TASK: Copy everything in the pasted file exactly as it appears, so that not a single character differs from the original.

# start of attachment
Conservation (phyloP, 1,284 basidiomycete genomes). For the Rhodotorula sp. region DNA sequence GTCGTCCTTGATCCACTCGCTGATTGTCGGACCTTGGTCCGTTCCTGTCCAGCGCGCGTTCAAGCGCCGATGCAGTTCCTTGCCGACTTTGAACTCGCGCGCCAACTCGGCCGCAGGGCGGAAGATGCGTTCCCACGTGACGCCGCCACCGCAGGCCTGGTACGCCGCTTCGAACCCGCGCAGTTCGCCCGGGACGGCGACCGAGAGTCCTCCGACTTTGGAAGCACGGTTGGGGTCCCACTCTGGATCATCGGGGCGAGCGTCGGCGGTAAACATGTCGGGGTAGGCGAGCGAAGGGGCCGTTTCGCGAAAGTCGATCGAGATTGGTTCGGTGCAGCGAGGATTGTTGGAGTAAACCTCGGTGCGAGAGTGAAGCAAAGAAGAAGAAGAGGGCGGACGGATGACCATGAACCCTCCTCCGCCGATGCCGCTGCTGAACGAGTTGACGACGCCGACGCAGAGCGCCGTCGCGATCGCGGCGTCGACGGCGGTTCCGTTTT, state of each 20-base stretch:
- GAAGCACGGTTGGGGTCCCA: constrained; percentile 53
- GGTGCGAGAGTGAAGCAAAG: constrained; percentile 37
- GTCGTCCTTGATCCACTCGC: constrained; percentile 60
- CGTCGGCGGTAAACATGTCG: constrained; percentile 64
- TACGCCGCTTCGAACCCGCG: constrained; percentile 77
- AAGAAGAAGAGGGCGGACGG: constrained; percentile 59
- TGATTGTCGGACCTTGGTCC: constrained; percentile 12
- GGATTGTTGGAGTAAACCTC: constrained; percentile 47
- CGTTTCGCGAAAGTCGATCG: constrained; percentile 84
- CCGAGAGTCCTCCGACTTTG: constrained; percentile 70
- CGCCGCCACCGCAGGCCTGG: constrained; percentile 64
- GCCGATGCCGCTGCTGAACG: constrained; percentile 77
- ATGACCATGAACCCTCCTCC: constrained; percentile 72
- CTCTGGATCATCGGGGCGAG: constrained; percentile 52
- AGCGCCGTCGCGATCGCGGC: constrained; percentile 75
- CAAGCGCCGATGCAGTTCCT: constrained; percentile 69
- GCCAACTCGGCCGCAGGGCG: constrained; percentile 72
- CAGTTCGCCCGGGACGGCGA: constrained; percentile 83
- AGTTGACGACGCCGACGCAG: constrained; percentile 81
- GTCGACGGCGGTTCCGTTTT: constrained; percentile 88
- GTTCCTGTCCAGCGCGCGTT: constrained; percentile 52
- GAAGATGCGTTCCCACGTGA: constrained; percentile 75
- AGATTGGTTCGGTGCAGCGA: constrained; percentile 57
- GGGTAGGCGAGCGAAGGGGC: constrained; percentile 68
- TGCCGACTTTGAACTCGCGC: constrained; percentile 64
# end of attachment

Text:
Conservation (phyloP, 1,284 basidiomycete genomes). For the Rhodotorula sp. region DNA sequence GTCGTCCTTGATCCACTCGCTGATTGTCGGACCTTGGTCCGTTCCTGTCCAGCGCGCGTTCAAGCGCCGATGCAGTTCCTTGCCGACTTTGAACTCGCGCGCCAACTCGGCCGCAGGGCGGAAGATGCGTTCCCACGTGACGCCGCCACCGCAGGCCTGGTACGCCGCTTCGAACCCGCGCAGTTCGCCCGGGACGGCGACCGAGAGTCCTCCGACTTTGGAAGCACGGTTGGGGTCCCACTCTGGATCATCGGGGCGAGCGTCGGCGGTAAACATGTCGGGGTAGGCGAGCGAAGGGGCCGTTTCGCGAAAGTCGATCGAGATTGGTTCGGTGCAGCGAGGATTGTTGGAGTAAACCTCGGTGCGAGAGTGAAGCAAAGAAGAAGAAGAGGGCGGACGGATGACCATGAACCCTCCTCCGCCGATGCCGCTGCTGAACGAGTTGACGACGCCGACGCAGAGCGCCGTCGCGATCGCGGCGTCGACGGCGGTTCCGTTTT, state of each 20-base stretch:
- GAAGCACGGTTGGGGTCCCA: constrained; percentile 53
- GGTGCGAGAGTGAAGCAAAG: constrained; percentile 37
- GTCGTCCTTGATCCACTCGC: constrained; percentile 60
- CGTCGGCGGTAAACATGTCG: constrained; percentile 64
- TACGCCGCTTCGAACCCGCG: constrained; percentile 77
- AAGAAGAAGAGGGCGGACGG: constrained; percentile 59
- TGATTGTCGGACCTTGGTCC: constrained; percentile 12
- GGATTGTTGGAGTAAACCTC: constrained; percentile 47
- CGTTTCGCGAAAGTCGATCG: constrained; percentile 84
- CCGAGAGTCCTCCGACTTTG: constrained; percentile 70
- CGCCGCCACCGCAGGCCTGG: constrained; percentile 64
- GCCGATGCCGCTGCTGAACG: constrained; percentile 77
- ATGACCATGAACCCTCCTCC: constrained; percentile 72
- CTCTGGATCATCGGGGCGAG: constrained; percentile 52
- AGCGCCGTCGCGATCGCGGC: constrained; percentile 75
- CAAGCGCCGATGCAGTTCCT: constrained; percentile 69
- GCCAACTCGGCCGCAGGGCG: constrained; percentile 72
- CAGTTCGCCCGGGACGGCGA: constrained; percentile 83
- AGTTGACGACGCCGACGCAG: constrained; percentile 81
- GTCGACGGCGGTTCCGTTTT: constrained; percentile 88
- GTTCCTGTCCAGCGCGCGTT: constrained; percentile 52
- GAAGATGCGTTCCCACGTGA: constrained; percentile 75
- AGATTGGTTCGGTGCAGCGA: constrained; percentile 57
- GGGTAGGCGAGCGAAGGGGC: constrained; percentile 68
- TGCCGACTTTGAACTCGCGC: constrained; percentile 64